Subscribing to Success

PROVO, Utah – Dec 06, 2021 – When Rebecca Tanner was a human development student at BYU, she wrote a research paper about the benefits of reading to a child starting at a young age. This research helped fuel her passion behind Bookroo, a children’s book subscription box company she cofounded with her husband, two sisters-in-law, and their husbands. 

Although the company had humble beginnings in Tanner’s college apartment, Bookroo blossomed into a company that has now delivered more than half a million books to 30,000 homes. Tanner credits the company’s success to the combined efforts of her team, as well as early mentorship provided by the Rollins Center for Entrepreneurship and Technology at the BYU Marriott School of Business.

During her time as a student, starting in 2013, Tanner and her team entered the Student Entrepreneur of the Year (SEOY) competition, hosted by the Rollins Center, three times. The Bookroo team was recognized each year. In the first year, the team received a cash prize, which helped the company financially. In the second year, Bookroo had the opportunity to work with a local company and receive a free marketing analysis.  

In the third year, the team was invited to join other SEOY qualifying companies for the Founders Launchpad, a summer program hosted by the Rollins Center that aims to help student entrepreneurs grow their businesses. As a result of the launchpad, Tanner and her cofounders expanded their network by connecting with other entrepreneurs. The provided office space also gave the team a much less cramped area to work in. Additionally, the mentors in the Founders Launchpad provided Tanner and her team with a clearer vision for the future of their company. 

After Tanner’s graduation in 2016, the company continued to expand and gained media attention from notable publications. Bookroo has been featured in The New York Times, The Washington Post, and Parents magazine, among others. The company now offers four subscriptions: the Book Board Club for children under two years old, the Picture Book Club for ages three to six, the Junior Chapter Club for ages seven to ten, and the Middle Grade Chapter Club for ages nine to twelve. Each box delivers two to three books to customers once a month. The Bookroo website also offers a book platform similar to Goodreads, where users can rate, review, and discover children’s books. 

The company’s rapid growth allowed Tanner to take on various roles. The most fulfilling part of the entrepreneurship process for her has been the opportunity to try on many different hats and learn new skills. “I started taking product pictures for our company, even though I didn’t know anything about photography,” she says. “I also learned about networking, negotiating with other companies, and marketing. I grew our Instagram page from 13,000 followers to 24,000. I love to jump in and learn what I can—I experience growing pains, but the growing pains are awesome because they help me recognize how far I've come.”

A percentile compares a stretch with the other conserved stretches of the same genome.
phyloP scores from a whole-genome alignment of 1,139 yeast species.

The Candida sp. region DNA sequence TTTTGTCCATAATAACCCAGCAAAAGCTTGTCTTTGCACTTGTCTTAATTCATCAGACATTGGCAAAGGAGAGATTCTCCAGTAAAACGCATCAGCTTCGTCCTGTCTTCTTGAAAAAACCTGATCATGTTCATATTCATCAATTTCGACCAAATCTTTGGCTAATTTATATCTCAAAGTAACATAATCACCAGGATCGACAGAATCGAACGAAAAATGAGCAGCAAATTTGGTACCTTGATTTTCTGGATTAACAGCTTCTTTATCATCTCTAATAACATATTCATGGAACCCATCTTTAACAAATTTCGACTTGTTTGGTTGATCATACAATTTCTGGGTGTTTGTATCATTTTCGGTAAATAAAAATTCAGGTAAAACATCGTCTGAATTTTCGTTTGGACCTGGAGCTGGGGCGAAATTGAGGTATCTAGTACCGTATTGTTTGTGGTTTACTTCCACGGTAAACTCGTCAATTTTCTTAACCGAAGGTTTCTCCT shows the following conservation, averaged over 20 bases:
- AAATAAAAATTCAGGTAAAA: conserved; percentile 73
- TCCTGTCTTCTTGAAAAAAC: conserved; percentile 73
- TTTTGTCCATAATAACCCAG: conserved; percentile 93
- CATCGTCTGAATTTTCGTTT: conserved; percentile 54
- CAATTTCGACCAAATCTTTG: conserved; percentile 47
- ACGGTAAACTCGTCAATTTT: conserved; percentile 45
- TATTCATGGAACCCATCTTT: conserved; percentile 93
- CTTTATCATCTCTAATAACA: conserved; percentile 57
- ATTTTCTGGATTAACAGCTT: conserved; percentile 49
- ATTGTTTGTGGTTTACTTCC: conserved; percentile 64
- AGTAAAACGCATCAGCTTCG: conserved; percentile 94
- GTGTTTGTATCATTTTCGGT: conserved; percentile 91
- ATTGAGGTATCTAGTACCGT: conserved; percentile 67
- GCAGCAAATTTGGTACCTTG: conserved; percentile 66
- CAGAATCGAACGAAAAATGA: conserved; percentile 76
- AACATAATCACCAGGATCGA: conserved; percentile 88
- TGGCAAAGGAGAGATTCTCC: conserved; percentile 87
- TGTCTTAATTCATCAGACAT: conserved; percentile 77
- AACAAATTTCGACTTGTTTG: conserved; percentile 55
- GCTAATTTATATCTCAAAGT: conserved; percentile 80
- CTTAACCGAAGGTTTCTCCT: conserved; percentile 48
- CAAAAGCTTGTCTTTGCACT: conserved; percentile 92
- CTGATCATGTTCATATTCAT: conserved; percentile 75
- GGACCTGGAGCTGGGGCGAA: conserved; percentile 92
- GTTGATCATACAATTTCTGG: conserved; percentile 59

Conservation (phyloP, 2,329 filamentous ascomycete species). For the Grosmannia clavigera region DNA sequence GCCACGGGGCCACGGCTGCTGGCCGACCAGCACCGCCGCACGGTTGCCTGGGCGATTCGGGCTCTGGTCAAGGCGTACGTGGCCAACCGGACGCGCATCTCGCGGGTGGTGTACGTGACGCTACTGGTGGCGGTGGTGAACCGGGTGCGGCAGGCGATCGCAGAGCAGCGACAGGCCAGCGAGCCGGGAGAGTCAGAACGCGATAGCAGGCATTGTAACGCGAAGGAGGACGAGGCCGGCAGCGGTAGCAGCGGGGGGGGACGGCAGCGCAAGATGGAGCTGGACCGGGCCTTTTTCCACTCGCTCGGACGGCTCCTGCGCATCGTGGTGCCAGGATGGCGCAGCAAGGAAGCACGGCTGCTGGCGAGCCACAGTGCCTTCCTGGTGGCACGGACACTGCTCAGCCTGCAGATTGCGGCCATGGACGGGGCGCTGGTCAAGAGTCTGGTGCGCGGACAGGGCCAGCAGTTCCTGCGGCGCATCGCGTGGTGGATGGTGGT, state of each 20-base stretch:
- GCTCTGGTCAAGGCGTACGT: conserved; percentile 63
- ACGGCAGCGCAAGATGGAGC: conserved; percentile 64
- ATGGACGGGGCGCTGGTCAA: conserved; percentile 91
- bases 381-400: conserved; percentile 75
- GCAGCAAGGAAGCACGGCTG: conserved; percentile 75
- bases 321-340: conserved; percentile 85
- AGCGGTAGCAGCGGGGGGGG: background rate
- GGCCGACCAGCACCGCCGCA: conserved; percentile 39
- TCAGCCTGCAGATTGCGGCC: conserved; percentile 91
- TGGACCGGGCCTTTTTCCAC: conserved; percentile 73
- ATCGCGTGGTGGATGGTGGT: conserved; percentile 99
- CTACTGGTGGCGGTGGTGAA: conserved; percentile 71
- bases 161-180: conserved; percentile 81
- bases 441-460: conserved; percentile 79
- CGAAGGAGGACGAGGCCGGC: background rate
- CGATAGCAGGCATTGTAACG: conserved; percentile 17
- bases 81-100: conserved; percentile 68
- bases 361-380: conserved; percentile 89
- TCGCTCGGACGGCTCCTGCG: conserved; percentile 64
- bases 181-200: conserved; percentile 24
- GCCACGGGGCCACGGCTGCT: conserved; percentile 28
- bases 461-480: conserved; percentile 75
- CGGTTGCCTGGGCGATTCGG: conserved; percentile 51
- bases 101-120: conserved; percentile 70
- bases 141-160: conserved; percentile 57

Growth in the company also brought changes and challenges. “When you start a company, you need to learn how to be flexible, and you also must be willing to change,” Tanner explains. “Our company constantly changes and requires innovation. Something I’ve realized about myself is that I need to be ready to try something new and not put off changes that might be painful. Reinventing the wheel can be difficult when I already have a process, but that process can always improve.” 

One process Tanner and her team decided to improve was their method of wrapping the books. Each individual book in the Bookroo subscription boxes was previously hand wrapped by Tanner and her sisters-in-law. “I hosted what I called ‘wrapping parties,’ where we sat down and wrapped hundreds of books in one night,” says Tanner. “Eventually, we had too many books to wrap and too many other responsibilities, so we decided to hire the task out to members of the BYU Marriott MBA Spouse Association and the BYU Law Spouse Association instead.”

For Tanner, one of the most rewarding aspects of working for Bookroo is hearing stories from parents about how the subscription boxes help their kids feel excited about reading. One memorable thank you she received was from a customer whose daughter struggled with dyslexia. 

“Dyslexia made reading harder and less enjoyable for her child, but the mom sent us a note saying that her child loved the books we sent. Our subscription box helped her overcome her obstacles and look forward to immersing herself in the stories,” says Tanner. “Comments like that are my favorite, because helping kids learn to love reading is truly our goal behind Bookroo.”

Although starting and maintaining a company has been challenging, Tanner also views her experiences with Bookroo as an adventure. “The key to success in starting a business is to jump in and give everything you have,” she says. “Entrepreneurship seems scary and unknown, and I'm always worried about finding new solutions. I know that I will try several solutions that don't work, and I might fail. But in the end, the process of trying, failing, trying again, and eventually succeeding is incredibly rewarding.”

Rebecca Tanner cofounded Bookroo during her time at BYU with the help of the Rollins Center. Photo courtesy of Rebecca Tanner.
Rebecca Tanner cofounded Bookroo during her time at BYU with the help of the Rollins Center. Photo courtesy of Rebecca Tanner.
Bookroo is a children's book subscription box that offers books for children of all ages.
Bookroo is a children's book subscription box that offers books for children of all ages.

Media Contact: Chad Little (801) 422-1512
Writer: Sarah Calvert